I don't understand how type=ar(1) applies correctly here, though. This doesn't look like a repeated measures structure, as I don't see the intercept as something that varies with time (I could be wrong here, and may be about to learn something new, though).

Finally, this model assumes that the time course for all treatment groups is identical, shifting only the intercept as measured by Treatment_Group. I would think that if there was a group effect, it would also change the time course. To look for that, try the following model statement:

model bloodpressure = followup_c followup_c*followup_c Treatment_Group Treatment_Group*followup_c Treatment_Group*followup_c*followup_c/solution ddfm=kenwardrogers; /*followup_c is the centered follow up time */

Your method fits a smooth curve. If the followup times fit a reasonable number of discrete time points, you may be able to fit this as follows:

**proc mixed data = DATASET covtest noclprint method=reml;**

**class Person_ID Treatment_Group followup_cat;**

**model bloodpressure = Treatment_Group|followup_cat/ solution ddfm = kenwardrogers;**

**random intercept / sub=Person_ID ;**

**repeated followup_cat / sub=Person_ID (Treatment_Group) type=ar(1);**

**run;**

This allows for a "non-smooth" time effect, and eliminates the need to construct a second-order time term.

Hope this helps.

Steve Denham

- Mark as New
- Bookmark
- Subscribe
- Subscribe to RSS Feed
- Highlight
- Email to a Friend
- Report Inappropriate Content

12-31-2013 10:55 AM

Hi

I sincerely appreciate the detailed and educating reply Steve. Thank you.

I took your advice; I grand mean centered continuous predictors (incl followup), however I did not center the outcome (assuming interpretations would be more straight forward).

Since I applied all your advice at once, I could not conclude which one of these resulted in:

1) Running the models now take 5-10 minutes (500'000 observations tested) which is several times faster.

2) 'Followup' and 'Followup*Followup' are significant as fixed effects (solutions), however the type 3 test results in a non significant 'followup'.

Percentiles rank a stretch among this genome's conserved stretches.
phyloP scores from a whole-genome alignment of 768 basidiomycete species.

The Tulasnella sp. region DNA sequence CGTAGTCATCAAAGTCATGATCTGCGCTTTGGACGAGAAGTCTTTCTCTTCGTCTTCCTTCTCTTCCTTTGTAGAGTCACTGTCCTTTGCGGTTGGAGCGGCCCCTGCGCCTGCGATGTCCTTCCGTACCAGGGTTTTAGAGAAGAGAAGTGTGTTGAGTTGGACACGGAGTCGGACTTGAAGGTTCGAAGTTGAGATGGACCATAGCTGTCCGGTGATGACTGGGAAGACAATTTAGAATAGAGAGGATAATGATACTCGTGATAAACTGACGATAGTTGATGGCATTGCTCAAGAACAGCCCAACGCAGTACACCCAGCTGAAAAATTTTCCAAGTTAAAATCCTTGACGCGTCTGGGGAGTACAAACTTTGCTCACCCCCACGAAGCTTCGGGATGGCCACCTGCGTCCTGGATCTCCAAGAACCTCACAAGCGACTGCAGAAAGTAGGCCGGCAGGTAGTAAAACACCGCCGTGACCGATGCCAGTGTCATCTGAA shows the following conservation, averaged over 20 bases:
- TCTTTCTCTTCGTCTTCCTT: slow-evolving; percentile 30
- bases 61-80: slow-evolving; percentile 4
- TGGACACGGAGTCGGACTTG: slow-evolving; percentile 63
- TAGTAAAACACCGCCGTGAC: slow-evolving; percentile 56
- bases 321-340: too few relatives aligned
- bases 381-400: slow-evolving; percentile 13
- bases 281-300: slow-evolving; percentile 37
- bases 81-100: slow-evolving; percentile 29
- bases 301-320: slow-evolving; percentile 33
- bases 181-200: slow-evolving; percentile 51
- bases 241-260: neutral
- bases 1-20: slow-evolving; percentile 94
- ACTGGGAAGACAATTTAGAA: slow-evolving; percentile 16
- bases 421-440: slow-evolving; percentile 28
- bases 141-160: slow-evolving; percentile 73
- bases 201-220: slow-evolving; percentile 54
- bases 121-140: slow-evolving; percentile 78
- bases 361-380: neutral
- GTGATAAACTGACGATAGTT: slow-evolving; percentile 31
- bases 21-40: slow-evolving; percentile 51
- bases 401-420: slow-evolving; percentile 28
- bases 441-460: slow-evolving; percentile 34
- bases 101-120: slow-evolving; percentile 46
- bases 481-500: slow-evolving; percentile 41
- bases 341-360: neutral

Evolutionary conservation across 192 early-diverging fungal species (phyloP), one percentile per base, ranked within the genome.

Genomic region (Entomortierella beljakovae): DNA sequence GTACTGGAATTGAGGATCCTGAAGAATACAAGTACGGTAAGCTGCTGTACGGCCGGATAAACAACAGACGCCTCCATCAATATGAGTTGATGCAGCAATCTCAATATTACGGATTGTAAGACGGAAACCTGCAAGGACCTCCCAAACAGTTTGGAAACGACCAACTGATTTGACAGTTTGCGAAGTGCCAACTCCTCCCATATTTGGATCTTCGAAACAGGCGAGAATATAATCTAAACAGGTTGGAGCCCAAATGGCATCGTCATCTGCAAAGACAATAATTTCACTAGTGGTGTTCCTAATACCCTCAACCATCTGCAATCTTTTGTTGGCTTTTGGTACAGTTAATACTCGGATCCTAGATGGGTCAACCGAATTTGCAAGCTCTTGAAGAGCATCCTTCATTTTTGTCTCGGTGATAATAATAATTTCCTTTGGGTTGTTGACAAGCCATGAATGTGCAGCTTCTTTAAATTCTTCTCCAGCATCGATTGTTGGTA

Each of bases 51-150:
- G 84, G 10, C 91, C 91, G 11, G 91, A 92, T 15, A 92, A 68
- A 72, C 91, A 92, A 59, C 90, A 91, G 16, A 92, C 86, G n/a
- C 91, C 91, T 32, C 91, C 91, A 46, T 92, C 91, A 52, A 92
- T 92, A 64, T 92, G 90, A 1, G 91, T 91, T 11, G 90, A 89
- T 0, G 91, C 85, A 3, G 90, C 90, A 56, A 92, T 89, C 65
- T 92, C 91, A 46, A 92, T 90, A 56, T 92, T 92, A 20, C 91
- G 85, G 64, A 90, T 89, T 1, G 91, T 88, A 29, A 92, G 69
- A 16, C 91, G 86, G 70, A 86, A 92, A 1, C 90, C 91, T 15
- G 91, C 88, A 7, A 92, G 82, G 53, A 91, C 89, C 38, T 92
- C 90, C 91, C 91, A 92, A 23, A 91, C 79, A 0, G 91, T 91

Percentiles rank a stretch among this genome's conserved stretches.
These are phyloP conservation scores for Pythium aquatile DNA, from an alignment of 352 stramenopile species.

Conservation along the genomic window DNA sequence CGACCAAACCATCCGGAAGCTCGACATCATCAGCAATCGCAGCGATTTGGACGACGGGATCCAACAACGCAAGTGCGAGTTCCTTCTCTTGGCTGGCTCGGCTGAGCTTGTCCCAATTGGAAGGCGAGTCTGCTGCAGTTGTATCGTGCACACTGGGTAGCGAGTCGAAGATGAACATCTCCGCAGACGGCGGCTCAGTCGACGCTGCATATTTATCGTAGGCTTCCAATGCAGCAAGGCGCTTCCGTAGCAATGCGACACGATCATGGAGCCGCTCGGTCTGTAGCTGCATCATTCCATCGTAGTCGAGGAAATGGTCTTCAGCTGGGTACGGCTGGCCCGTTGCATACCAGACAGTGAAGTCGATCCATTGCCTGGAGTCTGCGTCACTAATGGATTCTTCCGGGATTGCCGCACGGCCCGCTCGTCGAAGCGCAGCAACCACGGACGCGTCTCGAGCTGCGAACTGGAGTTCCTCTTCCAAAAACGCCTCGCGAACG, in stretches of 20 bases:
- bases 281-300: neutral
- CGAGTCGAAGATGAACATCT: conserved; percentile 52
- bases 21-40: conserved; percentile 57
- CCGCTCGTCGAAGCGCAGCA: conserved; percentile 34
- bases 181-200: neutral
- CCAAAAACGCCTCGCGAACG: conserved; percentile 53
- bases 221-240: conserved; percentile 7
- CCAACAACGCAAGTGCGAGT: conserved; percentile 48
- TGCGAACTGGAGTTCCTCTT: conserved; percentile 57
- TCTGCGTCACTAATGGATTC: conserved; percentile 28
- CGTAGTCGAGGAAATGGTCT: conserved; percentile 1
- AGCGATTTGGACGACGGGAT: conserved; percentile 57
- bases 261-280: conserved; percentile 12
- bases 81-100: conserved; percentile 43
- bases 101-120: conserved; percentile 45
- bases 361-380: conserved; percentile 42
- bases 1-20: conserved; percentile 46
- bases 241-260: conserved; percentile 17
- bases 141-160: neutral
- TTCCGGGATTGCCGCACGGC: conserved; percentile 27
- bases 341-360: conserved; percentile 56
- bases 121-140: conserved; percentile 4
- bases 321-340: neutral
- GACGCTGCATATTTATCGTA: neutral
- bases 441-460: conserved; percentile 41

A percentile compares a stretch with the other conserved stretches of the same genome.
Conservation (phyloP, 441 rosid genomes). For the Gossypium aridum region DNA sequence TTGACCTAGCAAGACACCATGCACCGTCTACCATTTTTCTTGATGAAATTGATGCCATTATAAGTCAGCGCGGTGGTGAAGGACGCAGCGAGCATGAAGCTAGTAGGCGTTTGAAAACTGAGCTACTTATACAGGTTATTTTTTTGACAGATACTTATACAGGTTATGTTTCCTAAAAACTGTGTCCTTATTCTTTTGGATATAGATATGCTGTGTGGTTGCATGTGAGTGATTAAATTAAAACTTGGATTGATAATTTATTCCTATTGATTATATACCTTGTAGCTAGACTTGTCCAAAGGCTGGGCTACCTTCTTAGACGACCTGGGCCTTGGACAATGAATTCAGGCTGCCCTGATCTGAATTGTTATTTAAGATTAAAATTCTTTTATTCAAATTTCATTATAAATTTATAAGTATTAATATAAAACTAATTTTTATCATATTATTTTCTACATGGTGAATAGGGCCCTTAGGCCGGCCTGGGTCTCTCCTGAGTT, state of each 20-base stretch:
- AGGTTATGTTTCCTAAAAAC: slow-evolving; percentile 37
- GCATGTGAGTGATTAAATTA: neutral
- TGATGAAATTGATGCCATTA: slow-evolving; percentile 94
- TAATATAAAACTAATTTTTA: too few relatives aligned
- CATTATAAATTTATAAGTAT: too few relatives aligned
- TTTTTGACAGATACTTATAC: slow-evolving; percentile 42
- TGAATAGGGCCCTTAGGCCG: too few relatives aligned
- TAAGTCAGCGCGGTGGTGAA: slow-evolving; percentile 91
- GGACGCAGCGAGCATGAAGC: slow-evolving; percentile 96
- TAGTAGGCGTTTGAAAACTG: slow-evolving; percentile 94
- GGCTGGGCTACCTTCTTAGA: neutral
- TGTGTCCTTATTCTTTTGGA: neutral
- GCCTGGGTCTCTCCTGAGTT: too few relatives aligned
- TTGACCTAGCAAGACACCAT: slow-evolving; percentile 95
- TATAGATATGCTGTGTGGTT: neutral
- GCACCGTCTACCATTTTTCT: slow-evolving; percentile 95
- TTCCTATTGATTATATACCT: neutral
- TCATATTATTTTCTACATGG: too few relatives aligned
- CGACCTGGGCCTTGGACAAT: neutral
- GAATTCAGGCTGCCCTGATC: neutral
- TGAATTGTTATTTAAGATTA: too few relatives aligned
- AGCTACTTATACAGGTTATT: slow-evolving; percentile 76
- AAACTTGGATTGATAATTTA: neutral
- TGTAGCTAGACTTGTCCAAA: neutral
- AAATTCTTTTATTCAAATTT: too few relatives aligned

3) There were several interactions.

I did not fit Your last model since repeated measuresments are spaced (in time) very unequally for individuals in the study.

I will run the models tomorrow and post some results here, in case that would be interesting.

Thanks again!

&

Happy new years!

Solution

12-31-2013
11:16 AM

- Mark as New
- Bookmark
- Subscribe
- Subscribe to RSS Feed
- Highlight
- Email to a Friend
- Report Inappropriate Content

12-31-2013 11:16 AM

Two points: Watch out for comparing the results from the solution to the type 3 tests when there are interactions. Trust the type 3 tests to tell you what is going on. Also, the interactions are more important than the main effects when it comes to analysis of covariance (which is what this is).

Second, unequal spacing can be handled a couple of ways. The spatial power structure is one that is used when the subjects have different spacing, Another possibility is fitting a spline to the data, with missing values inserted for subjects as needed to complete the time effect. However, with a very large dataset, that seems too time consuming to even consider.

Steve Denhjam

- Mark as New
- Bookmark
- Subscribe
- Subscribe to RSS Feed
- Highlight
- Email to a Friend
- Report Inappropriate Content

01-04-2014 11:50 AM

I implemented all suggestions Steve; it worked great and the work is done.

Using only one random statement reduced computing times markedly.

sp(pow) brought parameter estimates closer to what descriptive data indicate.

Thanks.